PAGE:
Caution: this next part might be TMI (too much information) for some people. I thought about leaving it out, but just in case a mother out there is going through the same hard decisions that I am, I want to include the information so she can make better informed decisions.
Now, it wasn’t all roses. There are a lot of things that anyone who is considering visiting their baby at the funeral home should know, and of course there are a lot of variables that will be different for each situation. Ada had passed away about a week before delivery. She probably had some skin injuries during delivery, and of course those couldn’t be healed. She had an autopsy, then was stored in a mild formaldehyde solution (I’m so glad for the baby powder on the blankets, which covered the smell a bit). Since we knew we wanted her cremated, she wasn’t embalmed but was refrigerated. She was very pale and her skin was sloughing off in some places. She wasn’t laid out flat on her back, having been curled up in my womb, so she was leaned on one side. Her hand had been raised to her cheek, and made a deep imprint. Her face wasn’t fully developed, with one eye closed and one partially open. Last but not least, remember that babies sort of look like aliens until pretty late in pregnancy.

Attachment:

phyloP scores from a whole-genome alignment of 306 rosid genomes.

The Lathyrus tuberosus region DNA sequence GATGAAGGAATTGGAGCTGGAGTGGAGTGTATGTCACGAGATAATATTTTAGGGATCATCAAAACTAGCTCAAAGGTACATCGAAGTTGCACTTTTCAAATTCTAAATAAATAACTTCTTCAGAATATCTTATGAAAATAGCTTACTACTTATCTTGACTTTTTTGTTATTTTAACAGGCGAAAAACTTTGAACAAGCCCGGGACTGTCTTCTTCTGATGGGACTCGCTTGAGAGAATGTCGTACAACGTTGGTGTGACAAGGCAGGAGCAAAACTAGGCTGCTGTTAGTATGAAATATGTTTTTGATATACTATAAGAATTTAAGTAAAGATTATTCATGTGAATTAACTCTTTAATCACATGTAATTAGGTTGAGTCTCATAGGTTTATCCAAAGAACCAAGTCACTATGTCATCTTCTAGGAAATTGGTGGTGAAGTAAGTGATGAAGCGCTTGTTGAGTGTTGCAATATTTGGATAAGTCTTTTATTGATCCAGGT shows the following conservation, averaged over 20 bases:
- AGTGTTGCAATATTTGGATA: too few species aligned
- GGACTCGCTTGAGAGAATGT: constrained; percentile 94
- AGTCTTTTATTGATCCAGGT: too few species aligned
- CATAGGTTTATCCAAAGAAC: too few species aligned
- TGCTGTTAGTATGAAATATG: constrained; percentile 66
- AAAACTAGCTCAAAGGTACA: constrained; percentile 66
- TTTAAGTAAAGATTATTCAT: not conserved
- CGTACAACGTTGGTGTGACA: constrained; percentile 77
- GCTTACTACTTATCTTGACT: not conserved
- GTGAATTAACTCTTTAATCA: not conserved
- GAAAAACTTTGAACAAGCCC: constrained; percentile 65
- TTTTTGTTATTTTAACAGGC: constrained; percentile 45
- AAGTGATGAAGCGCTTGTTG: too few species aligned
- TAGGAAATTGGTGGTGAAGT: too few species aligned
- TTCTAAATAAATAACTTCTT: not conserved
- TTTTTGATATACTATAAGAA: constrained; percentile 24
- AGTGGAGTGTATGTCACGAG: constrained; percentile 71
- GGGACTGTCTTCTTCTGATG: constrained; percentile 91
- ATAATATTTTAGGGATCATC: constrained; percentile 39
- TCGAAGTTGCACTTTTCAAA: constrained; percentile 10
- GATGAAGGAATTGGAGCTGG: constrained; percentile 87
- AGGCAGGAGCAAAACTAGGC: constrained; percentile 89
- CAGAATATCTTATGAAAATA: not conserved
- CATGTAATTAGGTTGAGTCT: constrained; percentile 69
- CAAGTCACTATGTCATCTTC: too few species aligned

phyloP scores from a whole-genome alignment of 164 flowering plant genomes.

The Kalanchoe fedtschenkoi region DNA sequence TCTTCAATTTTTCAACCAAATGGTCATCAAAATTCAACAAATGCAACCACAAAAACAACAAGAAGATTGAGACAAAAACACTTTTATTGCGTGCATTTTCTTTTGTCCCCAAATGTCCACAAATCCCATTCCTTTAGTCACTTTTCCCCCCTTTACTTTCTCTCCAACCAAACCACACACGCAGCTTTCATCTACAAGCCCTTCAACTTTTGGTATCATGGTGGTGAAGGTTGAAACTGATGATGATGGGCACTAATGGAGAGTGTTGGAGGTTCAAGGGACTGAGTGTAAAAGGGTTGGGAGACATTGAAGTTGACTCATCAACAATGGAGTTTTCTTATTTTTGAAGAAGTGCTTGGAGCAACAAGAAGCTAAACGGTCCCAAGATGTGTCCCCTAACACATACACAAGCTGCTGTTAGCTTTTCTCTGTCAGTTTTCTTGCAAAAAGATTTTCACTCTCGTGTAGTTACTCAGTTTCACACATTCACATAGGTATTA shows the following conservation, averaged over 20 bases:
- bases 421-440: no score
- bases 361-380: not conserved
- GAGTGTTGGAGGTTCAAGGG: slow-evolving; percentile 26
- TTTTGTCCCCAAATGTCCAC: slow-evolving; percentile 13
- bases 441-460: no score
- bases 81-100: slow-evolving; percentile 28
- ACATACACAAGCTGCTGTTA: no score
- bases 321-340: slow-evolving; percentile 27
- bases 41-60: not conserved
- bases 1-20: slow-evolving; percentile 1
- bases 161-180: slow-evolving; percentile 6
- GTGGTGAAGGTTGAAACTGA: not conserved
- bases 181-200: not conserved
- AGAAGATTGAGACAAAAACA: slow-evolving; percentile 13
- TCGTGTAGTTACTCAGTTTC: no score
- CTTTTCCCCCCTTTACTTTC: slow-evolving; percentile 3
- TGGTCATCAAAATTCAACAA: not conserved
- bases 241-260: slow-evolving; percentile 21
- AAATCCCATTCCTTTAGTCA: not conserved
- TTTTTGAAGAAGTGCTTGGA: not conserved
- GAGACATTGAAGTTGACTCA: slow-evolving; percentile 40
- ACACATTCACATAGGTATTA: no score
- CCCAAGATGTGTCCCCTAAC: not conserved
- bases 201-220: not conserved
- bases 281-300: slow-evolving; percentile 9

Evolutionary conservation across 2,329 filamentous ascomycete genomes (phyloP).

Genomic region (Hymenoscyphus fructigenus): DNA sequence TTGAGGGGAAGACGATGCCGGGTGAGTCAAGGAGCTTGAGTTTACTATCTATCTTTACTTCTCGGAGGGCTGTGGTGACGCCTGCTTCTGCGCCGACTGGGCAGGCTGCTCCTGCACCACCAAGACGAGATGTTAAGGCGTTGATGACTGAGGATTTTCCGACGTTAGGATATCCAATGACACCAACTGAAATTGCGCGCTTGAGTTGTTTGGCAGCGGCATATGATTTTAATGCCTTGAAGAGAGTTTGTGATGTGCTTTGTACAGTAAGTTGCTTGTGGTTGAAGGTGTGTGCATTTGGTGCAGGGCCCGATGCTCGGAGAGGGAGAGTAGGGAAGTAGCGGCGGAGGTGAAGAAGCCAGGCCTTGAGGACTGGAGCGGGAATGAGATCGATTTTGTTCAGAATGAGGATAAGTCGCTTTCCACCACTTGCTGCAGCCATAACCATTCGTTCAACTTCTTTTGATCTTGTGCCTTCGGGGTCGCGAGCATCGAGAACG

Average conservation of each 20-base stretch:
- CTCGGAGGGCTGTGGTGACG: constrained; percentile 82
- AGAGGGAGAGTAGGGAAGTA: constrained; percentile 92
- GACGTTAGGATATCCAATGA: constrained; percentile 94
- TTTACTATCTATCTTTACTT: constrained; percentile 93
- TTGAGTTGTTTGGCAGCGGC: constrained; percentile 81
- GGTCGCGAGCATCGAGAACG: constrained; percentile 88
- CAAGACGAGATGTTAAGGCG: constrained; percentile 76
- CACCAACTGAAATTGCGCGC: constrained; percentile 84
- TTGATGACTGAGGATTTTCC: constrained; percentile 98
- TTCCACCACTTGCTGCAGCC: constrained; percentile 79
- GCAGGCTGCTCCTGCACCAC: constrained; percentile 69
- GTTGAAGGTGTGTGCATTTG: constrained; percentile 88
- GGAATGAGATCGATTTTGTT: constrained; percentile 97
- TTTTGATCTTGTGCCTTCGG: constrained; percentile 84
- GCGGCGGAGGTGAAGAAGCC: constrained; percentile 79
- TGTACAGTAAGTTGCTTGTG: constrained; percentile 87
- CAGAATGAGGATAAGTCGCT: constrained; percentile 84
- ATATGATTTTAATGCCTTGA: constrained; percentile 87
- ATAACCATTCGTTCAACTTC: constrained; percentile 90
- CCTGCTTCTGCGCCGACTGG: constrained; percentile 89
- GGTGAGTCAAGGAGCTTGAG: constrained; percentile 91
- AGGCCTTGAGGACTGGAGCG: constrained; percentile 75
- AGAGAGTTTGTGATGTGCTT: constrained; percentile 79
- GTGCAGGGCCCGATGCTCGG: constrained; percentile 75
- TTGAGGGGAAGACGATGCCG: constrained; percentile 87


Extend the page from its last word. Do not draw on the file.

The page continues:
Despite all of that, she was beautiful to me and I am so very glad to have held her and sang to her. I feel like the experience brought me some much needed closure. I didn’t want to miss my chance to hold Ada while I could – I think I would have regretted that always. Now I have no regrets, at least with regard to this. I also got the hand and foot prints that I desperately wanted, plus imprints in clay. Her little feet were still a bit dirty from the ink! The prints aren’t perfect, it’s hard to get imprints from tiny curled up appendages, but they are much better than the ones from the hospital.
At the end of the day, Ada is my daughter. I will always treasure those moments we had together, even though she had already passed.